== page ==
Tuesday, 26 February 2013

To 'Doo' Different Norfolk and workshops.

I have just spent a few days back in Norfolk with family and running workshops with Anglia Leisure Learning at Belsey Bridge. One of my favourite Norfolk sayings is 'To Doo Different' with a long 'o'. It was great to catch up with family and take in the cold sparsity of the landscape and trees.

There is a lot of Dutch influence in the East Anglia as these houses in Beccles reflect. Much of the wealth was founded on the wool trade and the later digging of dykes and waterways in the countryside.

Many of the churches and houses are built with local flint. This wall has bottles inserted into the brickwork to bring light into the interior..I think?

And, for those who may sometimes wonder what I am saying..as I 'doo'...you  may find a clue here; www.norfolkdialect.com

 I stitched a quick sketch:
and like the back (top) better than the bottom (below)

The student focus was on using seams, edges and pattern to create personal narratives. Thanks for permission to share on this blog:

 Lace and isolation of part of image by Karin Bourne (above)
Use of clothing and needlework references (left) by Claire Thirkell
 Anne Davies using more illustrative processes..would work well in a children's book
 Detail of edges and layers by Sheilagh Frankland
Flying Crane by teacher specialising in design textiles  Tracey Xu

Friday, 8 February 2013


Festival near Amritsar

Sometimes, I reflect back. Six years ago I visited India. I have Romany ancestry and wanted to 'trace' connections and links  to the North West regions of India  where it is believed the 'Romani'  first migrated.. The colours of the temple, coverings for the horses and the decorated trucks certainly resonated with the those I remember seeing on the Vardos or caravans my grandparents owned.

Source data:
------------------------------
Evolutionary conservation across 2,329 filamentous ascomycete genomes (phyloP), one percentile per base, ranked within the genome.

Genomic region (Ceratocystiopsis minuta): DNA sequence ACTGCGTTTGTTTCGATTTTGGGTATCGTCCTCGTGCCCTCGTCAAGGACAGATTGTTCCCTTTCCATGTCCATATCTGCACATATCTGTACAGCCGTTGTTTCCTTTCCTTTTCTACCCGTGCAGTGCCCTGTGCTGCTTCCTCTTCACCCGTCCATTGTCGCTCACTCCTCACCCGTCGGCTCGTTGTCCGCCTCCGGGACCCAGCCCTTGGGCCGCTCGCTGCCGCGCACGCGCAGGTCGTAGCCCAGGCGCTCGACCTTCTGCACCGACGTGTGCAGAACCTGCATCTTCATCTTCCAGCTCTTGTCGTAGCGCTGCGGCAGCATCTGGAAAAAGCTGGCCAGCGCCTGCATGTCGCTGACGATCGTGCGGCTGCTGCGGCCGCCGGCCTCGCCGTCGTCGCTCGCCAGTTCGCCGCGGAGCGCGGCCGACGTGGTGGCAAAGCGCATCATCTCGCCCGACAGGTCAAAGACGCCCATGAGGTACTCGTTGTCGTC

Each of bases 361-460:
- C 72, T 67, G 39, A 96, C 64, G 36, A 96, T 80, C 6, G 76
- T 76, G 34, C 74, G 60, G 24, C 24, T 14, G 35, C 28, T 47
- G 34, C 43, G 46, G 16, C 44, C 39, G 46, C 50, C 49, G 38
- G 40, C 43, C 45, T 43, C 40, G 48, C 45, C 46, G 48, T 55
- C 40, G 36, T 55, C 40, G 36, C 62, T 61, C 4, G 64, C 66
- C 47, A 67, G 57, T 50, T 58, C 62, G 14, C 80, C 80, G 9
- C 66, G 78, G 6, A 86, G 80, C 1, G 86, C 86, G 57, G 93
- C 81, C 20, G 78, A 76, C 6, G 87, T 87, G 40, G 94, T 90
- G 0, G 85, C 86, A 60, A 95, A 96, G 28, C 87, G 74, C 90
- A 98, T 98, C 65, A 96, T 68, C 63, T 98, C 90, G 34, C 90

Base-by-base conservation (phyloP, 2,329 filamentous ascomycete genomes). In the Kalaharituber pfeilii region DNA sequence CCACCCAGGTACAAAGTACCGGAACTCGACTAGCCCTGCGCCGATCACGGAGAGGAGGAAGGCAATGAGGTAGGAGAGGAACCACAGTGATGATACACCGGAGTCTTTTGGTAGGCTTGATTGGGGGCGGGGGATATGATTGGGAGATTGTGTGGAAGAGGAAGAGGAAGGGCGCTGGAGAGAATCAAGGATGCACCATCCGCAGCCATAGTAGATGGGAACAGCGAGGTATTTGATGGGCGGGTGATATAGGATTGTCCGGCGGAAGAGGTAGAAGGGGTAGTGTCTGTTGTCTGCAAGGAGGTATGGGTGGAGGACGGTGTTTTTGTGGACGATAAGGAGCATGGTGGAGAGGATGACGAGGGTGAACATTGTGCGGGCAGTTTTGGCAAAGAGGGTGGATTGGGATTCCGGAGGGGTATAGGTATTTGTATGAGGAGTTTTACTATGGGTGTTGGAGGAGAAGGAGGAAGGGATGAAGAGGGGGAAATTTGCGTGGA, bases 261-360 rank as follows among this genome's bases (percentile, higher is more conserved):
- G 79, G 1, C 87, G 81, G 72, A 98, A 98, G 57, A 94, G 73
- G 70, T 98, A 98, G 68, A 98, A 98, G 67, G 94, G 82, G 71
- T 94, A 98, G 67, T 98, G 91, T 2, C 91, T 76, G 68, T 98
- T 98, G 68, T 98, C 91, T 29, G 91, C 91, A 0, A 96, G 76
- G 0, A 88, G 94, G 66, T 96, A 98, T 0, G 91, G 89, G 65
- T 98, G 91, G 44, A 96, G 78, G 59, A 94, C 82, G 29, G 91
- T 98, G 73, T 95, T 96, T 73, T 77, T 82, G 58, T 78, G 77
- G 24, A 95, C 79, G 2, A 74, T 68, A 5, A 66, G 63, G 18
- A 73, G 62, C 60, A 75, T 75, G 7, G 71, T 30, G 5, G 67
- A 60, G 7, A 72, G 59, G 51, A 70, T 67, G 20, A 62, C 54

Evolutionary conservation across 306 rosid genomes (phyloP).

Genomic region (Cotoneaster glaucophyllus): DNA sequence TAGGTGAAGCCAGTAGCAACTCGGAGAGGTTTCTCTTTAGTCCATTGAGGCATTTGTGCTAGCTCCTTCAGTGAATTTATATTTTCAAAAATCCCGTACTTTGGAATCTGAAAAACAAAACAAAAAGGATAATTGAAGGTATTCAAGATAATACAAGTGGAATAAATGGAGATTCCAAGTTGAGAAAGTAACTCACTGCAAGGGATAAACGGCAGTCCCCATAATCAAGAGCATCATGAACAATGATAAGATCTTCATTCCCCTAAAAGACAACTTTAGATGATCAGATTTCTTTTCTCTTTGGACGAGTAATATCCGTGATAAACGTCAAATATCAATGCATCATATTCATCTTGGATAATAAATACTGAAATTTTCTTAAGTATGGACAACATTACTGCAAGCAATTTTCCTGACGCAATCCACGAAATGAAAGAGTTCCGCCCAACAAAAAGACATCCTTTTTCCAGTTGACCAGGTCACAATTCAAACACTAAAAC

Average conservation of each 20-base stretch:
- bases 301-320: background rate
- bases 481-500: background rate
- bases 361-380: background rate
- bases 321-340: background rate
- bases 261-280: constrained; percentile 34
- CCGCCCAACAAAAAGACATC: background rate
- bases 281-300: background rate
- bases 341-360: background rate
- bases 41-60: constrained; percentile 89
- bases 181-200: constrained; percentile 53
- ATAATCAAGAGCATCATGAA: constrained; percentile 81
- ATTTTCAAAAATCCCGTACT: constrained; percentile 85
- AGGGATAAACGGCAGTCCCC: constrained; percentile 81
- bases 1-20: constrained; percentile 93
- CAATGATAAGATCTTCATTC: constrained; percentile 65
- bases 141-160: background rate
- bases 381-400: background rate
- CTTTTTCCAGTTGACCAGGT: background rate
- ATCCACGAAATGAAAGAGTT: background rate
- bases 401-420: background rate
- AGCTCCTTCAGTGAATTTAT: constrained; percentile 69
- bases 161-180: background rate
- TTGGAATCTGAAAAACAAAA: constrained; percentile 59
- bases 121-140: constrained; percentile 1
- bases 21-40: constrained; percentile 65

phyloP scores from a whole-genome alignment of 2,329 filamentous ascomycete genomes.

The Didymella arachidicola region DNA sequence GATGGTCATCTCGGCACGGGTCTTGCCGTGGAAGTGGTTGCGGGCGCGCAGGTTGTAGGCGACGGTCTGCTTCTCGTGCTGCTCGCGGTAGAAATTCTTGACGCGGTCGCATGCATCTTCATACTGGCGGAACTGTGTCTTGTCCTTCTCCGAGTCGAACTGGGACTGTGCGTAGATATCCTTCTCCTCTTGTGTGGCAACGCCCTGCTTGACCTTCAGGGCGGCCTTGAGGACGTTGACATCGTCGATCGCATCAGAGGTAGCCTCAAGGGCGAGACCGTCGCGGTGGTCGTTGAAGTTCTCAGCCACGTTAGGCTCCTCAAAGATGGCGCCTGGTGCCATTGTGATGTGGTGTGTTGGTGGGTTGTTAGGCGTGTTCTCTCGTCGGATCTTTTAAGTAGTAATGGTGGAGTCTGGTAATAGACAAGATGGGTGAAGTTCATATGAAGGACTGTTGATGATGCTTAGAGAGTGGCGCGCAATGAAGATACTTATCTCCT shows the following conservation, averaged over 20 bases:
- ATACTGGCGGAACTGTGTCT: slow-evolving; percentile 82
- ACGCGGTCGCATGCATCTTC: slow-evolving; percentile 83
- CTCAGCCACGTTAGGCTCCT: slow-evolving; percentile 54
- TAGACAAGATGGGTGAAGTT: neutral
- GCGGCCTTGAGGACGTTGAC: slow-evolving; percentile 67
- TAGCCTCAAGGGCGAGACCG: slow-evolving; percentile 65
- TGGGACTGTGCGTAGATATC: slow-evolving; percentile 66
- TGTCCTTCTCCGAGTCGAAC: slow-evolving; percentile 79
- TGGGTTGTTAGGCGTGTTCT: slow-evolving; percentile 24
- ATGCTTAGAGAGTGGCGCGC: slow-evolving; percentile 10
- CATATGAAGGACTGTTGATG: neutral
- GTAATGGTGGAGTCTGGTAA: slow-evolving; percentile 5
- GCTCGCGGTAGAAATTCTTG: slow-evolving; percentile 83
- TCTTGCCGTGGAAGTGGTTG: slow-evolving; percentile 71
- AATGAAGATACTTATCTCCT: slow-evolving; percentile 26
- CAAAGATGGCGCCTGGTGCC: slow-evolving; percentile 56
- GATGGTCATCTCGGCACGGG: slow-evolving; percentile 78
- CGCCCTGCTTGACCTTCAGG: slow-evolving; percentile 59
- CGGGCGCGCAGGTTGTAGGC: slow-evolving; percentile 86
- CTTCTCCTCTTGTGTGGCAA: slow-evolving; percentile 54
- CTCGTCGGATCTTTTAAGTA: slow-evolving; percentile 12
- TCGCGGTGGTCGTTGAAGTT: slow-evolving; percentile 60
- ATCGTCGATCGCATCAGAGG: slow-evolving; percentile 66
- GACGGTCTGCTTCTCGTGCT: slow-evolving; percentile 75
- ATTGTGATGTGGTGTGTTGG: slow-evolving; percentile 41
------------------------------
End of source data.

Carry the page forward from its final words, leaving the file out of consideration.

Monkey Mountain Jaipur                                               Waiting at the Station, Delhi

I made photographs and drawings recording what I saw and experienced and gradually, as the experience began to sit with me more, the colours and marks found they way into my work.
Rooftop Delhi
I was interested in the day to day, the interaction between the landscape and the people and the marks made as part of that interaction.
Sketchbook Collage
Small Stitch-sketch canvas' of local scenes.


One of my pieces, 'Remnants from Not So Ordinary Lives' (above) is in the collection of a teacher decided to show  the work to her students: 
'I have to tell you that your piece hanging in my classroom today drew the kids in.  I could hear oohs and ahhs as they can into the room.  And the neatest thing was watching them get up close to see all the wonderful stitching/printing/collaging, etc.  And then asking permission to touch.  They just really needed to touch your piece as I did several times today.  It looks so transparent and is so lightweight, not what we are used to producing here.  It's a very magical piece.' 
 (Teacher at Whitney High School in Cerritos, California)

This is a reminder of the value of the original research in terms of its place and development in my work and more relevant, how the artworks can inform and inspire the next generation to ask questions about its function and purpose. As always, this research will be returned to sometime as a reflection of my cycle of interests.
Traces installation at Rochester Cathedral in 2007/8 (supported by Medway Council)